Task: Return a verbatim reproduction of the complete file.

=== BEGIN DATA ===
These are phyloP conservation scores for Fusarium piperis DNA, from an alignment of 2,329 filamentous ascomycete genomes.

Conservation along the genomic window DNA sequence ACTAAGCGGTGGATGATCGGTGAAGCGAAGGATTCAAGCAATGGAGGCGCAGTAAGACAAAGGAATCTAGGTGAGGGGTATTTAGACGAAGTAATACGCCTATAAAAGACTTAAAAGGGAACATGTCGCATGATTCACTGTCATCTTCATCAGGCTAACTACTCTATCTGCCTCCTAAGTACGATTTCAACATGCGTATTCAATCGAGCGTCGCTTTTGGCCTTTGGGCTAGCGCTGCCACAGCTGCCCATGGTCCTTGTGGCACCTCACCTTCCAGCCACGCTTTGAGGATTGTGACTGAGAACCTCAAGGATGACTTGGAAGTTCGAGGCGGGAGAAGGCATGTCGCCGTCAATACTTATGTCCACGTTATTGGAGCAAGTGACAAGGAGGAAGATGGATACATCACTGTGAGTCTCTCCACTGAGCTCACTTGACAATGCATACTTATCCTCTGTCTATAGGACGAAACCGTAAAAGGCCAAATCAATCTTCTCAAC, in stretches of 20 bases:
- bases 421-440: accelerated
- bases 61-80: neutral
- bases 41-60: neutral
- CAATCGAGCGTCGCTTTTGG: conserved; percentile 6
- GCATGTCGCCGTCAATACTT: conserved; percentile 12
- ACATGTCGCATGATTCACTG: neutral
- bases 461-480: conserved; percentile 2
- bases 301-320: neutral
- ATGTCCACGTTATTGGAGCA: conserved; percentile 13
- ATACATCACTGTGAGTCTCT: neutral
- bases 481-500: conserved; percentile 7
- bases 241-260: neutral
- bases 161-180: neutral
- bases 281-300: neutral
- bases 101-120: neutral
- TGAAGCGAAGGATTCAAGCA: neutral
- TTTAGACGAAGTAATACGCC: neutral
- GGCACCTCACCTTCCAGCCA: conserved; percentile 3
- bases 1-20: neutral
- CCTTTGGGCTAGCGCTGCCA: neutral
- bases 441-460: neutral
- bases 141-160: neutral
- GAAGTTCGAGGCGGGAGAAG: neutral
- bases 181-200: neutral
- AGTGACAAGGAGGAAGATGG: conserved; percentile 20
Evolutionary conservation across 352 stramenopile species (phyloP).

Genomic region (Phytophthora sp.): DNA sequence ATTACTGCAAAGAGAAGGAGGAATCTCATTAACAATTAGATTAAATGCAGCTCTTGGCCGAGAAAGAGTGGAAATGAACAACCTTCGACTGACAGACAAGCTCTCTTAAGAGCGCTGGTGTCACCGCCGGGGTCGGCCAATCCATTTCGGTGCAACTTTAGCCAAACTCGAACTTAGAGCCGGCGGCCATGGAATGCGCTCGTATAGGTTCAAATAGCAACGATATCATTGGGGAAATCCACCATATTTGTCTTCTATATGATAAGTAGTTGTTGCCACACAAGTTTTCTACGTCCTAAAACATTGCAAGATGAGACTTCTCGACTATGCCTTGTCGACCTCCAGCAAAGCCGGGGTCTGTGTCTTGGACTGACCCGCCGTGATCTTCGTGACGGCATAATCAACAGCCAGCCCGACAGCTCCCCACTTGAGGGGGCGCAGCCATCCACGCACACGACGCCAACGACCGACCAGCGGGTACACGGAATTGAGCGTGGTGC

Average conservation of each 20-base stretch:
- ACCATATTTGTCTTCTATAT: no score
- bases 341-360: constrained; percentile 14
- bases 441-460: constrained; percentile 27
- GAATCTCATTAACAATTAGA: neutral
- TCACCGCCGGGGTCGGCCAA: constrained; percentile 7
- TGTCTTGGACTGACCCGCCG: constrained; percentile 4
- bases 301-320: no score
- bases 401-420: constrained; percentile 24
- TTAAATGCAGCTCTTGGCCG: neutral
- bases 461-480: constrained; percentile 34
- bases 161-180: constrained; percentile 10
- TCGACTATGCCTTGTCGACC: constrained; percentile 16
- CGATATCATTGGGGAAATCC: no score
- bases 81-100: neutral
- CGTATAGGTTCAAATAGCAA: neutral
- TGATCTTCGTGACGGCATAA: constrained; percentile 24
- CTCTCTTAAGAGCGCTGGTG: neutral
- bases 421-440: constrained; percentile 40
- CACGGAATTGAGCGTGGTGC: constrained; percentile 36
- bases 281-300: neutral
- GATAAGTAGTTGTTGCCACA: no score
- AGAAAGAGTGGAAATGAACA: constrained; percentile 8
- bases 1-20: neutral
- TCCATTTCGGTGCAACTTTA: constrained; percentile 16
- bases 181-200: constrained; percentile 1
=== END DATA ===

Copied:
These are phyloP conservation scores for Fusarium piperis DNA, from an alignment of 2,329 filamentous ascomycete genomes.

Conservation along the genomic window DNA sequence ACTAAGCGGTGGATGATCGGTGAAGCGAAGGATTCAAGCAATGGAGGCGCAGTAAGACAAAGGAATCTAGGTGAGGGGTATTTAGACGAAGTAATACGCCTATAAAAGACTTAAAAGGGAACATGTCGCATGATTCACTGTCATCTTCATCAGGCTAACTACTCTATCTGCCTCCTAAGTACGATTTCAACATGCGTATTCAATCGAGCGTCGCTTTTGGCCTTTGGGCTAGCGCTGCCACAGCTGCCCATGGTCCTTGTGGCACCTCACCTTCCAGCCACGCTTTGAGGATTGTGACTGAGAACCTCAAGGATGACTTGGAAGTTCGAGGCGGGAGAAGGCATGTCGCCGTCAATACTTATGTCCACGTTATTGGAGCAAGTGACAAGGAGGAAGATGGATACATCACTGTGAGTCTCTCCACTGAGCTCACTTGACAATGCATACTTATCCTCTGTCTATAGGACGAAACCGTAAAAGGCCAAATCAATCTTCTCAAC, in stretches of 20 bases:
- bases 421-440: accelerated
- bases 61-80: neutral
- bases 41-60: neutral
- CAATCGAGCGTCGCTTTTGG: conserved; percentile 6
- GCATGTCGCCGTCAATACTT: conserved; percentile 12
- ACATGTCGCATGATTCACTG: neutral
- bases 461-480: conserved; percentile 2
- bases 301-320: neutral
- ATGTCCACGTTATTGGAGCA: conserved; percentile 13
- ATACATCACTGTGAGTCTCT: neutral
- bases 481-500: conserved; percentile 7
- bases 241-260: neutral
- bases 161-180: neutral
- bases 281-300: neutral
- bases 101-120: neutral
- TGAAGCGAAGGATTCAAGCA: neutral
- TTTAGACGAAGTAATACGCC: neutral
- GGCACCTCACCTTCCAGCCA: conserved; percentile 3
- bases 1-20: neutral
- CCTTTGGGCTAGCGCTGCCA: neutral
- bases 441-460: neutral
- bases 141-160: neutral
- GAAGTTCGAGGCGGGAGAAG: neutral
- bases 181-200: neutral
- AGTGACAAGGAGGAAGATGG: conserved; percentile 20
Evolutionary conservation across 352 stramenopile species (phyloP).

Genomic region (Phytophthora sp.): DNA sequence ATTACTGCAAAGAGAAGGAGGAATCTCATTAACAATTAGATTAAATGCAGCTCTTGGCCGAGAAAGAGTGGAAATGAACAACCTTCGACTGACAGACAAGCTCTCTTAAGAGCGCTGGTGTCACCGCCGGGGTCGGCCAATCCATTTCGGTGCAACTTTAGCCAAACTCGAACTTAGAGCCGGCGGCCATGGAATGCGCTCGTATAGGTTCAAATAGCAACGATATCATTGGGGAAATCCACCATATTTGTCTTCTATATGATAAGTAGTTGTTGCCACACAAGTTTTCTACGTCCTAAAACATTGCAAGATGAGACTTCTCGACTATGCCTTGTCGACCTCCAGCAAAGCCGGGGTCTGTGTCTTGGACTGACCCGCCGTGATCTTCGTGACGGCATAATCAACAGCCAGCCCGACAGCTCCCCACTTGAGGGGGCGCAGCCATCCACGCACACGACGCCAACGACCGACCAGCGGGTACACGGAATTGAGCGTGGTGC

Average conservation of each 20-base stretch:
- ACCATATTTGTCTTCTATAT: no score
- bases 341-360: constrained; percentile 14
- bases 441-460: constrained; percentile 27
- GAATCTCATTAACAATTAGA: neutral
- TCACCGCCGGGGTCGGCCAA: constrained; percentile 7
- TGTCTTGGACTGACCCGCCG: constrained; percentile 4
- bases 301-320: no score
- bases 401-420: constrained; percentile 24
- TTAAATGCAGCTCTTGGCCG: neutral
- bases 461-480: constrained; percentile 34
- bases 161-180: constrained; percentile 10
- TCGACTATGCCTTGTCGACC: constrained; percentile 16
- CGATATCATTGGGGAAATCC: no score
- bases 81-100: neutral
- CGTATAGGTTCAAATAGCAA: neutral
- TGATCTTCGTGACGGCATAA: constrained; percentile 24
- CTCTCTTAAGAGCGCTGGTG: neutral
- bases 421-440: constrained; percentile 40
- CACGGAATTGAGCGTGGTGC: constrained; percentile 36
- bases 281-300: neutral
- GATAAGTAGTTGTTGCCACA: no score
- AGAAAGAGTGGAAATGAACA: constrained; percentile 8
- bases 1-20: neutral
- TCCATTTCGGTGCAACTTTA: constrained; percentile 16
- bases 181-200: constrained; percentile 1